Take a look at the world’s most expensive car that someone just shelled out close to $150 million on

May 20, 2022, 10:32 AM UTC

A rare sports car just smashed records after selling at auction for almost $150 million.

The 1955 Mercedes-Benz 300 SLR Uhlenhaut Coupé sold at an auction in Germany for a record €135 million ($142.9 million) earlier this month.

That makes it around 307,000% more valuable than the average new car in the U.S., which had a price tag of $46,526 in April, according to auto industry tracker Kelley Blue Book.

The buyer of the 300 SLR Uhlenhaut Coupé was an unnamed private collector, who agreed with the company that the car will remain accessible for public display on special occasions.

The second prototype remains in the ownership of Mercedes-Benz.

The car — named after its creator and chief engineer Rudolf Uhlenhaut — is one of two prototypes built by the Mercedes-Benz racing department.

With maximum speeds of 180 mph, the car was one of the fastest road-legal cars to have ever been created at the time, according to auctioneers RM Sotheby’s.

The auction house said the sale made the car the most valuable car ever sold, exceeding the existing record by more than €90 million.

It also made the car the one of the 10 most valuable items ever sold at auction, according to RM Sotheby’s.

The car was sold by Mercedes-Benz, with the auction held at the Mercedes-­Benz Museum in Stuttgart.

Only select invitees “who share the corporate values of Mercedes-Benz” were able to attend the auction.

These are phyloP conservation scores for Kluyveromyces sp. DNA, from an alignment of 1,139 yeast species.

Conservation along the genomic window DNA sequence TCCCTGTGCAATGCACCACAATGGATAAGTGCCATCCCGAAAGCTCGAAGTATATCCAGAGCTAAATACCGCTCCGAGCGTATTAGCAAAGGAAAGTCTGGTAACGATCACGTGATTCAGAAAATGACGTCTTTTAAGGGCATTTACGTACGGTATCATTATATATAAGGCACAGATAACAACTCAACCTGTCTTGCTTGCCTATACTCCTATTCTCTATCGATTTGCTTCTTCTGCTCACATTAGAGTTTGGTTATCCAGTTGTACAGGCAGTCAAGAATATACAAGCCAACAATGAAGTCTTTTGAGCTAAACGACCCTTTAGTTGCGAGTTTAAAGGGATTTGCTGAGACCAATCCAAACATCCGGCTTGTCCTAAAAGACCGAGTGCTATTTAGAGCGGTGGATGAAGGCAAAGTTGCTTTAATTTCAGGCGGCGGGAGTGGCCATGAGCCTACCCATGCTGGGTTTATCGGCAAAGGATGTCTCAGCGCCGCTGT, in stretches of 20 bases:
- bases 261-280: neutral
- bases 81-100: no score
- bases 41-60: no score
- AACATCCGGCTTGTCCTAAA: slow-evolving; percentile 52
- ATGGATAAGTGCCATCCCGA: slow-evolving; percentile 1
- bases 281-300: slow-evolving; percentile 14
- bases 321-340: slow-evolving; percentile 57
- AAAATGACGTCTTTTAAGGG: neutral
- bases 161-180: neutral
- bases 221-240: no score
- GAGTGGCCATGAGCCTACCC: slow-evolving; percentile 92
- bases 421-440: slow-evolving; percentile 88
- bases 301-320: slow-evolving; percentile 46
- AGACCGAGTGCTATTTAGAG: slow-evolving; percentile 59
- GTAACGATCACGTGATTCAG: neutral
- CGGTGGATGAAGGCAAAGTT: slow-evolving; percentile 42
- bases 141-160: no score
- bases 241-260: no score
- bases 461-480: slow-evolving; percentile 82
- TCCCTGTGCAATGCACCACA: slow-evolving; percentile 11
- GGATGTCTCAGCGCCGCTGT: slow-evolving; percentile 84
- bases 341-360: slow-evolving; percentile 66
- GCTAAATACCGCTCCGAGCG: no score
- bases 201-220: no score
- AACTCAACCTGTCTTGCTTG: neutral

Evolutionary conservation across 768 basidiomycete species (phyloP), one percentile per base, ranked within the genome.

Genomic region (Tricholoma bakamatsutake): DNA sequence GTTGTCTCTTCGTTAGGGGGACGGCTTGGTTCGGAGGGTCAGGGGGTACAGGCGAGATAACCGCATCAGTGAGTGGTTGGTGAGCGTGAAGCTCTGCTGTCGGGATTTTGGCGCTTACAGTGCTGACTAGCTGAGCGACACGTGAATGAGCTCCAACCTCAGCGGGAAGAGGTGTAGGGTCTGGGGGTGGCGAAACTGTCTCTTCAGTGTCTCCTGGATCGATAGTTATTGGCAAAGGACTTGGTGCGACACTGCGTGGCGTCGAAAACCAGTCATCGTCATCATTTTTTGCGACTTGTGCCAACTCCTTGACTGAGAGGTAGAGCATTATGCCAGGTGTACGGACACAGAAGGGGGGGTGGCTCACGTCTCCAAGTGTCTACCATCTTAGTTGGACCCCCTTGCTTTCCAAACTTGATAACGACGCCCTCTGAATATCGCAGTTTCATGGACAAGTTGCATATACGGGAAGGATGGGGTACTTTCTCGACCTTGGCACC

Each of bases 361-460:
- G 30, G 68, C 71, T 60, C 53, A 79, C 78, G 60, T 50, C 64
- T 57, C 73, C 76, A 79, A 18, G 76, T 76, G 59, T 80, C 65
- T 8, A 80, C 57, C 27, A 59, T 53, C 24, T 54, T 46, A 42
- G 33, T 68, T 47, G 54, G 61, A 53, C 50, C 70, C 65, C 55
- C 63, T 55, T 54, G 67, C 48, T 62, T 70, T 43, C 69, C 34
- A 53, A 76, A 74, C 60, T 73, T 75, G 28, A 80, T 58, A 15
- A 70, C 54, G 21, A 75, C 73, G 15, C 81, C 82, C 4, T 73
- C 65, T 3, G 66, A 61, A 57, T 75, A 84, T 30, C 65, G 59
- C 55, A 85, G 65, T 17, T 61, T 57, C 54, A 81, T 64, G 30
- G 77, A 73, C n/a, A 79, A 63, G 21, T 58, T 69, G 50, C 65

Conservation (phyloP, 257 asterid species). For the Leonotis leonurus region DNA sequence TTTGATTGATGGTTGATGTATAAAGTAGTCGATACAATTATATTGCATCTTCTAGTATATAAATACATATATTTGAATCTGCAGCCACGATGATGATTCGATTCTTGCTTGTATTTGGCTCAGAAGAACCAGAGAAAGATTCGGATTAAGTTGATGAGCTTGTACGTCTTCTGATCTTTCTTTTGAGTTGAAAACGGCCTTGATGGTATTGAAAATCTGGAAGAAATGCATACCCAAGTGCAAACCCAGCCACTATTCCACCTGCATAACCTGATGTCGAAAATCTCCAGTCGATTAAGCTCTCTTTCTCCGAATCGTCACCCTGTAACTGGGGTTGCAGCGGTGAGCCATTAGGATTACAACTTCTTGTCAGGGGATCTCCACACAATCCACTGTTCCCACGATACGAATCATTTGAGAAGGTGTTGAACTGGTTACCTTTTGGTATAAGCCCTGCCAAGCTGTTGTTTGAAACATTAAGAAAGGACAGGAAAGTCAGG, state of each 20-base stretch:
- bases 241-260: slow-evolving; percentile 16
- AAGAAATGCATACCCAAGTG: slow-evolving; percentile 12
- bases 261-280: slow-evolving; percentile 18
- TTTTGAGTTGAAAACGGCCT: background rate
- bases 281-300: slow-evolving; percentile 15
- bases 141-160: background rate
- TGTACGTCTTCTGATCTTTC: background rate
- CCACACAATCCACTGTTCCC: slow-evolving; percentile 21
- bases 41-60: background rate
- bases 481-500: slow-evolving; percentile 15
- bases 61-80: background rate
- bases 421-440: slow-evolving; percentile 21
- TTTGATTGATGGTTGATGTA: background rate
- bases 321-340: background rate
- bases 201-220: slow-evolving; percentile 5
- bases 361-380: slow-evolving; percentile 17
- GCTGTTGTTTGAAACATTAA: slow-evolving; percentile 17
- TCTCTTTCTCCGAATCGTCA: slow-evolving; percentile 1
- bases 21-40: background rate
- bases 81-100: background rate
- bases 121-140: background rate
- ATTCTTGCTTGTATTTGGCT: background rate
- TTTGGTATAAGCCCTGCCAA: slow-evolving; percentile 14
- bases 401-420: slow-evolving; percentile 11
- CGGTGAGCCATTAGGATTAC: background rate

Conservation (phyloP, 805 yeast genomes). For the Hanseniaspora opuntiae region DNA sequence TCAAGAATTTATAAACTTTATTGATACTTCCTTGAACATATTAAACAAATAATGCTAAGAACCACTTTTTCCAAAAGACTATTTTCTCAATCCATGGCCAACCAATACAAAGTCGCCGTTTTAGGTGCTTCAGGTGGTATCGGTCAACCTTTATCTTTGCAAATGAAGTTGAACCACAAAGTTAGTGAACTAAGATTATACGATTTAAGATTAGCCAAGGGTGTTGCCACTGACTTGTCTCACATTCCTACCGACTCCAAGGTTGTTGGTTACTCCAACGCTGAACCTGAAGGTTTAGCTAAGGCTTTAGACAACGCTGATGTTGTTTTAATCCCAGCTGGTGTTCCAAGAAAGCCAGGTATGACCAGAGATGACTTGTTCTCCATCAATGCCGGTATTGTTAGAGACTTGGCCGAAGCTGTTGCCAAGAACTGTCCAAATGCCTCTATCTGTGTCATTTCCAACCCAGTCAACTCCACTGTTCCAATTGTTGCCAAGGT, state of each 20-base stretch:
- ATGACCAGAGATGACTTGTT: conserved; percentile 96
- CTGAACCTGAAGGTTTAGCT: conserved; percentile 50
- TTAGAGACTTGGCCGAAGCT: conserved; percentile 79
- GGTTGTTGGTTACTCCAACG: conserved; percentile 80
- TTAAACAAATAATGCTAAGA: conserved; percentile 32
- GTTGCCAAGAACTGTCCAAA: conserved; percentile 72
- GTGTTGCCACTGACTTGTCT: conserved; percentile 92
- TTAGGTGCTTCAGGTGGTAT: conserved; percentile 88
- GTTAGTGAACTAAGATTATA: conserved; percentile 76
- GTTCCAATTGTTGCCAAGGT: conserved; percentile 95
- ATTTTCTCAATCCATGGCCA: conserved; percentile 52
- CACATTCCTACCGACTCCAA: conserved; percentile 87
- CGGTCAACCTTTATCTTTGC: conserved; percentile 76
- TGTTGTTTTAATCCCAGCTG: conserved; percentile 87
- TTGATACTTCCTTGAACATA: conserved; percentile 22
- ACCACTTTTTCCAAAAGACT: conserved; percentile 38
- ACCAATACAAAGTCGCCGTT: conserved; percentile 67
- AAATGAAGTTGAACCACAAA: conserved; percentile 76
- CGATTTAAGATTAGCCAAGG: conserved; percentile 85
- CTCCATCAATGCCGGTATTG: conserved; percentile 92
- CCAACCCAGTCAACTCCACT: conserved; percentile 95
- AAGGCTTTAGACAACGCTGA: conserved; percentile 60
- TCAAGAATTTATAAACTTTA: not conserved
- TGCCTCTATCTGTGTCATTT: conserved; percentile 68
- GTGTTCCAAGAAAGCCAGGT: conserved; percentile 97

Before the Mercedes was sold this month, the record for the most valuable car sold at auction was held by a 1962 Ferrari 250 GTO, which was auctioned for around $45 million in 2018.

Proceeds from the sale of the Uhlenhaut Coupé will be used to establish a global “Mercedes-Benz Fund” to provide scholarships for the study of environmental science and decarbonization.

“The decision to sell one of these two unique sports cars was taken with very sound reasoning – to benefit a good cause,” Ola Källenius, chairman of Mercedes-Benz Group’s board, said in a statement. “At the same time, achieving the highest price ever paid for a vehicle is extraordinary and humbling.”

Oliver Barker, chairman of Sotheby’s Europe, said in a separate statement that the car “now stands shoulder to shoulder with the greatest works of art ever sold.”

“Few ever dreamt that this great jewel of motoring history would ever come for sale,” he added.

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